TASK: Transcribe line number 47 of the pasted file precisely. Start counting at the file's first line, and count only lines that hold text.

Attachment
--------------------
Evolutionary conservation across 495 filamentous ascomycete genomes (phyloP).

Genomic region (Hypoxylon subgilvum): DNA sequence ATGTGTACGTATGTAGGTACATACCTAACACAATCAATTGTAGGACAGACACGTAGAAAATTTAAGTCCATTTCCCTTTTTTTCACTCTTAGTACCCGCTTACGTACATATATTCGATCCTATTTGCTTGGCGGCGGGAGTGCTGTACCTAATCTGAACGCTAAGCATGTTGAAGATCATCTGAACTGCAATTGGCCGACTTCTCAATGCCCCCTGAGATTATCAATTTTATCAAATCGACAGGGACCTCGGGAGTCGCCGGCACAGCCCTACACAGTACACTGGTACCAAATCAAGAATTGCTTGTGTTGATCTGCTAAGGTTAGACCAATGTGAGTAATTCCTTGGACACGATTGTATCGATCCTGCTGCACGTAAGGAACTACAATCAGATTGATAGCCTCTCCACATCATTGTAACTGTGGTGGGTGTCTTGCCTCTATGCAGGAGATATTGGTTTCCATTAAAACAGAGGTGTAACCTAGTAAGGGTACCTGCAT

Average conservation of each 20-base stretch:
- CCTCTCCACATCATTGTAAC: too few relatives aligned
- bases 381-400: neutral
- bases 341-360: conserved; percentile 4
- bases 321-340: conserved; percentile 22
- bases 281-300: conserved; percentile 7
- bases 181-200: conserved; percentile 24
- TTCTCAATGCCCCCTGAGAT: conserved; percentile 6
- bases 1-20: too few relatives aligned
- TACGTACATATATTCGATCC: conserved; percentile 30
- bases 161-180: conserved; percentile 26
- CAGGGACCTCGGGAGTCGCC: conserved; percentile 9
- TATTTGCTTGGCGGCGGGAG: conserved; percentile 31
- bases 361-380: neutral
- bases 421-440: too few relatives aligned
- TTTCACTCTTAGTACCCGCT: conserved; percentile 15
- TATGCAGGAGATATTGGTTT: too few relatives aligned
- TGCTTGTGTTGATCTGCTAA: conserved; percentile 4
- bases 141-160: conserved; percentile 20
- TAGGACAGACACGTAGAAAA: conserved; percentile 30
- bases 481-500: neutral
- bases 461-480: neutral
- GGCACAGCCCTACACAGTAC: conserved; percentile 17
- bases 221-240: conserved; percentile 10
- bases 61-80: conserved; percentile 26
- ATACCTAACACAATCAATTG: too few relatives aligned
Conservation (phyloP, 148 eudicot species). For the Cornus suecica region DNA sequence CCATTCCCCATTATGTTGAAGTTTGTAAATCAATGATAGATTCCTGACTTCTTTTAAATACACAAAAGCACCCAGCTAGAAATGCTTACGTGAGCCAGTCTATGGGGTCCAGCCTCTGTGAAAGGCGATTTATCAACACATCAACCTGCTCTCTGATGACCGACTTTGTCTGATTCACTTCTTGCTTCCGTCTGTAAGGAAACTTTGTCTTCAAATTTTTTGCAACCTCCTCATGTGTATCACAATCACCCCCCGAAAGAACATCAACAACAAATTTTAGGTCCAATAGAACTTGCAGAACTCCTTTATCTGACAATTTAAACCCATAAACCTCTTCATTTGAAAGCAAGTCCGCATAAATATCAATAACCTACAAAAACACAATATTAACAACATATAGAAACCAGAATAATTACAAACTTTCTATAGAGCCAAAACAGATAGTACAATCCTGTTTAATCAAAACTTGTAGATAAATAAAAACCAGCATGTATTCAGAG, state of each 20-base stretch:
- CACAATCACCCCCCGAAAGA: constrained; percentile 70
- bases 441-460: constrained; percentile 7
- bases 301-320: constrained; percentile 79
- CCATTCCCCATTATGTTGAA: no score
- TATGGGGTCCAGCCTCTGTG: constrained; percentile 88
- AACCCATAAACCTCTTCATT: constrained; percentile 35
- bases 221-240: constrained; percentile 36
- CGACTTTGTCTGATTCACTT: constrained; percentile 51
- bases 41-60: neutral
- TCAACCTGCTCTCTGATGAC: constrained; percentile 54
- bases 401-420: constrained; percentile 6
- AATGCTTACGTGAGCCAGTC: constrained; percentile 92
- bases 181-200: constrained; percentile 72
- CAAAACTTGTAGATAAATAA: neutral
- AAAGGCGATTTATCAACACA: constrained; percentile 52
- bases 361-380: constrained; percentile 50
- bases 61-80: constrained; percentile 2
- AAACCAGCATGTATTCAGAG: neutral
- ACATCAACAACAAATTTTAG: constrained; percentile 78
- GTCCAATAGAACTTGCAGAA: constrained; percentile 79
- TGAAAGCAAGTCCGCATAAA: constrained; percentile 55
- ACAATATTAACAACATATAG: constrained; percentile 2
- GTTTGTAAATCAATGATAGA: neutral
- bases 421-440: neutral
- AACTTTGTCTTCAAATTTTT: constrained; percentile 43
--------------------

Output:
- AAACCAGCATGTATTCAGAG: neutral